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NASCAR’s Next Gen Messaging is Sound, Now the Car’s Action Needs to Match

NASCAR’s Next Gen car has arrived. Now, how will it perform? 

That’s the key question on the minds of many eager race fans following the conclusion of Wednesday’s (May 5) official car unveiling in Charlotte, North Carolina. 

And for the series, it’s the most important question of all. 

NASCAR has taken a deep plunge with the seventh-generation machines, which will replace the current Gen-6 models with the start of the 2022 season at Daytona International Speedway. The new car is notably different from prior generations, both in overall look and how it’s being pitched. 

It comes at a time when the sport is in the midst of a much-needed transition. Gone are the familiar intermediate-heavy schedules of yesterday; replaced by a plethora of road courses and potential for both short tracks (Auto Club Speedway, Nashville Fairgrounds Speedway) and even a possible street circuit (Chicago) in future years. 

NASCAR has banned the Confederate flag and offered support for movements like Black Lives Matter and LGBTQ+ rights through varying initiatives. The series has embraced esports, even having its Cup competitors contesting a 10-race eNASCAR iRacing Pro Invitational Series calendar this year — with the Next Gen cars showcased virtually just last night (May 5) in one of the iRacing events.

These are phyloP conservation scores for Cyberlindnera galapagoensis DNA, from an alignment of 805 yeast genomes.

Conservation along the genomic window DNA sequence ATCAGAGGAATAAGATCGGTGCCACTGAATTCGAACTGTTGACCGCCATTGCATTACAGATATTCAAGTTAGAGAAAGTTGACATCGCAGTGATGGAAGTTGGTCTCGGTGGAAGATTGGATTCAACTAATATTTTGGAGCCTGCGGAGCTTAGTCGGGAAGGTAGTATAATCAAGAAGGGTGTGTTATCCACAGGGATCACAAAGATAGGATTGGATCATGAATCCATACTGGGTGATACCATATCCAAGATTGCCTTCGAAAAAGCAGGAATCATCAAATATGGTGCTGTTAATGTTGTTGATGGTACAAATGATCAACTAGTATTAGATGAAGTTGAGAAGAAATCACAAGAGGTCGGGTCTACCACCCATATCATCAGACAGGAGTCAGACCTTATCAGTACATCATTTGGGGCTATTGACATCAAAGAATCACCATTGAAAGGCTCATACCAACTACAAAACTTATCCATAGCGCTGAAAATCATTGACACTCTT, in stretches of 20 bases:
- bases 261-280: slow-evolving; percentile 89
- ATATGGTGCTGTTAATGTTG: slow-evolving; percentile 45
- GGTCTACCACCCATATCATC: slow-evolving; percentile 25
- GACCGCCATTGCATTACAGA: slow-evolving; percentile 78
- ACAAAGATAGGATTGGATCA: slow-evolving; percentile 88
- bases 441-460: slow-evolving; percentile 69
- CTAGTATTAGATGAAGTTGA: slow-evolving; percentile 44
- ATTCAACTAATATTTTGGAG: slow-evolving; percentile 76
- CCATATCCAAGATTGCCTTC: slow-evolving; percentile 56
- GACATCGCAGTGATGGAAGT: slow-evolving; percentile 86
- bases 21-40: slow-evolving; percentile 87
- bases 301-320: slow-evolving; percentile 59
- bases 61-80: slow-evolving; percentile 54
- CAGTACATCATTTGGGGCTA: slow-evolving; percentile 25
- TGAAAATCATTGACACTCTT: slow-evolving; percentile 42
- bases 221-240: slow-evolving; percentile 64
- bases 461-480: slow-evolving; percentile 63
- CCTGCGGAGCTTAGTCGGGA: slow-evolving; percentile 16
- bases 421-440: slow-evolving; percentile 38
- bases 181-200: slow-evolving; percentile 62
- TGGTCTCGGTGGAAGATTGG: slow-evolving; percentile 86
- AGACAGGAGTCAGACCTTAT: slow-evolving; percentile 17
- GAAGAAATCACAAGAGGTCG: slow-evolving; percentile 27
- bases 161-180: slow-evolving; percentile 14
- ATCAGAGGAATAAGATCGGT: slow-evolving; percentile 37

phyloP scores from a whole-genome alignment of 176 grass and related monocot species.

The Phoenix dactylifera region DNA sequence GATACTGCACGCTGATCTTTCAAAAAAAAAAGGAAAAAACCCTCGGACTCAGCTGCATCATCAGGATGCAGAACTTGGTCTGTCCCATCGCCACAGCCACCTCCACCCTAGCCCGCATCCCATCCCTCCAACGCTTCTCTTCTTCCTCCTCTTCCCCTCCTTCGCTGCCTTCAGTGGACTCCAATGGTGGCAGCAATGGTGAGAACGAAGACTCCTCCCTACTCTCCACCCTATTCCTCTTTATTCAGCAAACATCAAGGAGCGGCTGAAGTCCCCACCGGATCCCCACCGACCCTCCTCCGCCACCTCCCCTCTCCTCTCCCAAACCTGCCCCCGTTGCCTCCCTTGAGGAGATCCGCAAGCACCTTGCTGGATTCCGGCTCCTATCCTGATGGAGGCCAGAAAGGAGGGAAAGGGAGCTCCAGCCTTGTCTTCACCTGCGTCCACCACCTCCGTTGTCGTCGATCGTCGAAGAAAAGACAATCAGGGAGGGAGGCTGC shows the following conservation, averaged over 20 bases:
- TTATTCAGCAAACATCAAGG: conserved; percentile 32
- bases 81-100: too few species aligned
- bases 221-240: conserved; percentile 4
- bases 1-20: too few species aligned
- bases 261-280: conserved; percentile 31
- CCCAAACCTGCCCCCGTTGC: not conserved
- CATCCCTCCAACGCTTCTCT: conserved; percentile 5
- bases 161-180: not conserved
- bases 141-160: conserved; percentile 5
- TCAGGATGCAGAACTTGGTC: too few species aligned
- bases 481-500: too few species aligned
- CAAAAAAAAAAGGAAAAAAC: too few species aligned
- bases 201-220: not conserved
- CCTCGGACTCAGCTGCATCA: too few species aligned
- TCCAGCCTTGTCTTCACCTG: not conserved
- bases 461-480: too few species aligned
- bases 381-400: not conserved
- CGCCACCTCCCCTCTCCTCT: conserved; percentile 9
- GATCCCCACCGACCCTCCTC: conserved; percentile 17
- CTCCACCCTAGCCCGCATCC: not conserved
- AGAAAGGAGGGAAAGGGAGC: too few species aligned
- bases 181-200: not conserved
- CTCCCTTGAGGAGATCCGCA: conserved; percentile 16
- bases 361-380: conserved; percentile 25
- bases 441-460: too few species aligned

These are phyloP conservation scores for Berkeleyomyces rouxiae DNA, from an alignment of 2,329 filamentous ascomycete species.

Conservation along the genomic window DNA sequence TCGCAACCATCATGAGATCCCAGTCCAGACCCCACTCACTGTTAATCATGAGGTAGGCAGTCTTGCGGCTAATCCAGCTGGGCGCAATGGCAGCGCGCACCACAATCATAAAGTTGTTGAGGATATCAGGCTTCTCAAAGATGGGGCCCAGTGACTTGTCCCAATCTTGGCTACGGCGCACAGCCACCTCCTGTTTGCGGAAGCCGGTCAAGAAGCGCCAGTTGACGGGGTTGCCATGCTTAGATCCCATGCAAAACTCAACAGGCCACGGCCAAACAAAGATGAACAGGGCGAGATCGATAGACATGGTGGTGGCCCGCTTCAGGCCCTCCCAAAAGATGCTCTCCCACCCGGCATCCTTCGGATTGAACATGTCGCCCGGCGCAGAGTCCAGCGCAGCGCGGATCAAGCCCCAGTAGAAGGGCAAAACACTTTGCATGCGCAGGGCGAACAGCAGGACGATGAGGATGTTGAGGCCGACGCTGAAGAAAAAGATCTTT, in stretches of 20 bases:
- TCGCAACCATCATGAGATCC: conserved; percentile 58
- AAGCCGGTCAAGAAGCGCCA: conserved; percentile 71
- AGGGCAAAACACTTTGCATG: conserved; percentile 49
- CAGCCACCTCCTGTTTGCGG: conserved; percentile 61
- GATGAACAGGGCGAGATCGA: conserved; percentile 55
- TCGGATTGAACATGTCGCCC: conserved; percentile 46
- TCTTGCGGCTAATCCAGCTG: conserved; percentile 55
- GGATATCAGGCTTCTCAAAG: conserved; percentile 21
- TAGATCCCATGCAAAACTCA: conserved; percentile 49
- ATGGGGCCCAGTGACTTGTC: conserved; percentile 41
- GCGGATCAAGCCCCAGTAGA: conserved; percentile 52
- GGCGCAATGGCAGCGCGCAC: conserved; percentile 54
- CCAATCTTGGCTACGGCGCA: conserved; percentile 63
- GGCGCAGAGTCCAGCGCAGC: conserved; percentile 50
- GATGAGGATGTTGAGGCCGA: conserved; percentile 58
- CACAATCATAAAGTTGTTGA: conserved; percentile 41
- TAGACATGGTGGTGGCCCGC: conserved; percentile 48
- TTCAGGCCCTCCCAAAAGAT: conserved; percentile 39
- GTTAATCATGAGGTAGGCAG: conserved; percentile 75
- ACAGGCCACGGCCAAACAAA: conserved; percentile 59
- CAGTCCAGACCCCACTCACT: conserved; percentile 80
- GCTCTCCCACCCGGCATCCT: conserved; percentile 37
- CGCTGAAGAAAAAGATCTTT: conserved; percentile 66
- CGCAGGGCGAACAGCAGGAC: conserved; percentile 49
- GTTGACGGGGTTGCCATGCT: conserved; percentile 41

The sport is in the midst of a seeming cultural transition, but the racing has largely remained similar to the past two seasons. So it’s fitting that the Next Gen car is arriving right in the middle of the transition, helping to usher in a seeming new era with a new look on track and different mechanical principles off of it. 

At its most basic, the concepts behind the Next Gen car have been crafted (or at least marketed) with an intent to make racing at NASCAR’s top level both more affordable and greater influenced by the driver behind the wheel. Theoretically gone are asymmetric cars that add sideforce or the uncapped spending of prior years. 

With largely spec-tied cars and limits on the number of vehicles per team each year, NASCAR is attempting to control the massive current spending required to compete in Cup and make it more affordable, adding financial stability and opening up the door for new team owners while providing an easier sell to potential sponsors. 

The lower spending, paired with more street-like vehicle designs — Wednesday’s launch was called a “Rebirth of Stock” — also carries potential incentive for new manufacturers to enter the sport, something NASCAR has been keen to make happen for years. 

As for the racing itself, the cars are purported to add a greater emphasis on driver ability. There’s been talk of reduced downforce and sideforce, composite bodies that should allow for more contact without flat tires and race-ruining damage and lower profile 18” wheels that should allow for more mechanical grip.